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If you are thinking about having French doors installed as a way to provide your home with added aesthetic appeal as well as to increase its value, you're probably wondering which material you should choose. French doors are manufactured in a variety of materials, each with its own advantages. Following are five of the best.
French doors made of solid wood offer a classic look that can range from elegant to rustic depending on the finish or paint selected. For instance, they can be treated with a clear varnish in order to retain the natural look of the wood for a country-cabin feeling, or they can be painted to provide the home with a polished ambiance. Wood is also fairly easy to repair if it's damaged by weather or other causes. The finish on wooden French doors might be subject to fading if they are placed where they receive significant direct sunlight, and they may also chip and peel if they are painted. Because wood expands and contracts as a result of atmospheric humidity levels, it may be a better choice as an interior French door option in areas with temperate climates -- their expansion and contraction may interfere with the airtight seal necessary for optimal energy efficiency if they are used for exterior doors.
Aluminum French doors may provide a better option for homeowners who desire exterior doors in locations where temperature fluctuations and humidity are a factor. They are basically maintenance free with the exception of keeping them clean, and this can be done using a soft cotton cloth moistened with a mild household detergent. Aluminum French doors are lightweight and durable, and can be treated with a variety of paints and finishes to create an appealing appearance. Those who opt for aluminum, however, should expect a certain amount of environmental weathering to occur and should take particular care to keep exterior surfaces free of organic matter in order to discourage the formation of mold and mildew colonies.
Steel is an excellent material for French doors in homes that are situated in areas where security measures are advisable. Steel is a strong, durable substance that does not break or bend easily, and they also provide an edgy, industrial look that is popular among many modern homeowners. It is also a better material choice than either wood or aluminum in areas that experience seasonal wildfires. Like wood, steel French doors have to be painted and primed, and steel will also have to be treated with special primers in order to provide rust protection. Steel is probably a poor idea for interior French doors unless the design aim is for an extremely industrial look -- which is popular in certain parts of the country but will probably be outdated within a few years.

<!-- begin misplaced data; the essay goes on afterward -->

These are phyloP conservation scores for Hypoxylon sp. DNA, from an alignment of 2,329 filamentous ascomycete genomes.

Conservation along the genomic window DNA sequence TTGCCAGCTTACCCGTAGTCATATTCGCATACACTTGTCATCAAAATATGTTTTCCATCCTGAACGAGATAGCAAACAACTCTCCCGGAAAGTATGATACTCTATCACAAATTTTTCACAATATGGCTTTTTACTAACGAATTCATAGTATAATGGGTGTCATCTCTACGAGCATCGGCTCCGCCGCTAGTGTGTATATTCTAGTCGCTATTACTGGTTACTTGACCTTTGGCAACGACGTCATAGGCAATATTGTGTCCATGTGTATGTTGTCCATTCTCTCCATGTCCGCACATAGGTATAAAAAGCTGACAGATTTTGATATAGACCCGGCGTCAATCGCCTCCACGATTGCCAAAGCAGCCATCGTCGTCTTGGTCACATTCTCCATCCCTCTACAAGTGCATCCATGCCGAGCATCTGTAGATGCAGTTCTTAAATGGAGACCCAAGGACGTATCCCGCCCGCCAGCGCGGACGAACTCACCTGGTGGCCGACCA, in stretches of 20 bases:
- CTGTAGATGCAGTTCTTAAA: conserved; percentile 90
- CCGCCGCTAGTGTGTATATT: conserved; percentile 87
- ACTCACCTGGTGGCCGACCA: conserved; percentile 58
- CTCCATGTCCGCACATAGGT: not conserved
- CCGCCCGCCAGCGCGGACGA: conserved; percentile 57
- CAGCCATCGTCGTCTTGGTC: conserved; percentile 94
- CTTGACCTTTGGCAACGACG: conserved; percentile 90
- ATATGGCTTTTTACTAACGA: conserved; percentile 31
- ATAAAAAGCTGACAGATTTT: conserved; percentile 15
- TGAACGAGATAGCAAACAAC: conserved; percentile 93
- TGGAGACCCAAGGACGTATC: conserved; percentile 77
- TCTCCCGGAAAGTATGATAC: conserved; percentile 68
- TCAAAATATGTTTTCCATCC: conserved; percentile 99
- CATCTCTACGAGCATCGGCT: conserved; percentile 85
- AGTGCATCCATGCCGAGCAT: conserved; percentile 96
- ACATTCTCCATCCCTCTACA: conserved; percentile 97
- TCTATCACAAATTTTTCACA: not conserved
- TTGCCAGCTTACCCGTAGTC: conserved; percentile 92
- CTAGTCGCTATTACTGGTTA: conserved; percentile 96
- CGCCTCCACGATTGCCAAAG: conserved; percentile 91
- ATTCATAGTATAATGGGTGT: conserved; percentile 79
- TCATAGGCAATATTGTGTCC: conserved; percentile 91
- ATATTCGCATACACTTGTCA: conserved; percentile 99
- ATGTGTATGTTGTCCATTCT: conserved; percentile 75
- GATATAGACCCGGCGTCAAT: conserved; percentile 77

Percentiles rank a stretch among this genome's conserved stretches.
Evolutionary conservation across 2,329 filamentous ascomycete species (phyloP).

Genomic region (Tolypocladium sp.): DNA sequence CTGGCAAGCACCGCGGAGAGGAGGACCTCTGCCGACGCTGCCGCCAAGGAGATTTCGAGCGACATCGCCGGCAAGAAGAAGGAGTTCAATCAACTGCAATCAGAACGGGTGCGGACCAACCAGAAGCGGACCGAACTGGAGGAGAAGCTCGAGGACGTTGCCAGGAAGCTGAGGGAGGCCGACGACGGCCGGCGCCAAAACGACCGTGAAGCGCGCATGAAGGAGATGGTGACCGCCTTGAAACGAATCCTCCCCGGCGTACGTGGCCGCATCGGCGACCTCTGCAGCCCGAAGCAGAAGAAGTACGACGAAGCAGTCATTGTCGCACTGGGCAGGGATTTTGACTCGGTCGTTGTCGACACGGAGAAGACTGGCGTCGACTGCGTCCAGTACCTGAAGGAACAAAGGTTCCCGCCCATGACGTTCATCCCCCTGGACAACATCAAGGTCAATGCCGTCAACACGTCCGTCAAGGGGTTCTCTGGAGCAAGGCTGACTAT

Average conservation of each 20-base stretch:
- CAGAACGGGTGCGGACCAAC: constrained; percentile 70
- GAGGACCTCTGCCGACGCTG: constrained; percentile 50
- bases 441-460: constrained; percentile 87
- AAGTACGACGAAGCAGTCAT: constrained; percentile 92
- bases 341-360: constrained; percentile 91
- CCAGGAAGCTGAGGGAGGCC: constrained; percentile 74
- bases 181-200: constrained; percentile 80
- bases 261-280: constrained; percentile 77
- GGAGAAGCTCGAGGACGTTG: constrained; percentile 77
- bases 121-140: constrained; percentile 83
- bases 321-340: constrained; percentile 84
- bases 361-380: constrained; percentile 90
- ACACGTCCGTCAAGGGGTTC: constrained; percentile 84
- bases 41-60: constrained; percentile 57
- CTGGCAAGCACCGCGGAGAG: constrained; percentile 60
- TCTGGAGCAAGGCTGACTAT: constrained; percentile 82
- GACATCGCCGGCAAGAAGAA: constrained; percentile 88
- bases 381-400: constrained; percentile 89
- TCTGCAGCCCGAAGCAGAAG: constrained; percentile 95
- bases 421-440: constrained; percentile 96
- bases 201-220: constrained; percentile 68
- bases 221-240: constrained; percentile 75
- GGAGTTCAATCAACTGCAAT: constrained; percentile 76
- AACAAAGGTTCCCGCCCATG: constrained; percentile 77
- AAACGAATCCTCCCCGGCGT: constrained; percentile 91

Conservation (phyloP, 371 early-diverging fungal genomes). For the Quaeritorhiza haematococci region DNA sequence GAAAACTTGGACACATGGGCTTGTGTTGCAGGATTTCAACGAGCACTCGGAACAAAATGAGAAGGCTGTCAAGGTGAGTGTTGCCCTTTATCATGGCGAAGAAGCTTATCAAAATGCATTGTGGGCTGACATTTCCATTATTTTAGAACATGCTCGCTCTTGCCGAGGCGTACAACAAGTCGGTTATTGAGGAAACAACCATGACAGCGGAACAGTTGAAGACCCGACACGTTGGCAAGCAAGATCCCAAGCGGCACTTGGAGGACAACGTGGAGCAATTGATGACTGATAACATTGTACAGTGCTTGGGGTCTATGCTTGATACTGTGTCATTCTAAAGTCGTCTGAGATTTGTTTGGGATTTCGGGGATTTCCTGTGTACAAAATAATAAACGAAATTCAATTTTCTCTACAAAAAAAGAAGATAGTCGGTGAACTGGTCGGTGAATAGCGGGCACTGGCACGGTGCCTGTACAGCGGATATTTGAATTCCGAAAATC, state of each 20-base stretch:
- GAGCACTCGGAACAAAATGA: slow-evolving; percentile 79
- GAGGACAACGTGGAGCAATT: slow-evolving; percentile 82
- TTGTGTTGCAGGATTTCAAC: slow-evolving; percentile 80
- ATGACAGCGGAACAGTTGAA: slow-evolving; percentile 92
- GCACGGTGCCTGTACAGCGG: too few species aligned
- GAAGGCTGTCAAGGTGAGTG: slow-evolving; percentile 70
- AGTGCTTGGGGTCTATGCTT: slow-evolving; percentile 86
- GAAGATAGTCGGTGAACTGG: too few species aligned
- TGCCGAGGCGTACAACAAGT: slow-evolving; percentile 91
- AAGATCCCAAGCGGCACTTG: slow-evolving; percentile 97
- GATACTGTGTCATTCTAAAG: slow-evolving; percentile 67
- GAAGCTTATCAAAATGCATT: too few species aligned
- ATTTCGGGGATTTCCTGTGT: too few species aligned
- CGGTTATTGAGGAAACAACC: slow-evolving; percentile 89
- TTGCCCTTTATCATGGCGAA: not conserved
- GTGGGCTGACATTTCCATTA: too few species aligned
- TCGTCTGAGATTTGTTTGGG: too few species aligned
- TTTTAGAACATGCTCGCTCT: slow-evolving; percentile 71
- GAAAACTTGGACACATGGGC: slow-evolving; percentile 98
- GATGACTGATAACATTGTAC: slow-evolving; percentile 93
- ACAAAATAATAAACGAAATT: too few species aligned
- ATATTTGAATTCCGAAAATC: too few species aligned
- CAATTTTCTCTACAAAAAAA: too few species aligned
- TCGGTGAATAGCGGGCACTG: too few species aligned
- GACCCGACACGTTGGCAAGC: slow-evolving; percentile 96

Many of today's homeowners are opting for fiberglass French doors because they provide the best of other options without the disadvantages. For instance, fiberglass can be finished to realistically look like wood but doesn't have the maintenance requirements of wood. Fiberglass also remains stable throughout temperature and humidity changes and is scratch resistant. Fiberglass works well for both interior and exterior French doors in all types of climates.
Vinyl French doors are the ultimate low maintenance option for those who want French doors that are able to withstand a great deal of wear and tear -- they are perfect for households that include active children because their nonporous surfaces are almost impossible to dent or scratch.
No matter what material you choose for your French doors, they are a classic feature that will allow more light into your home and provide you with increased aesthetic appeal. Your local contractor can help you decide which material best meets your personal needs and preferences. Have a peek at this website for more information.Share
13 May 2015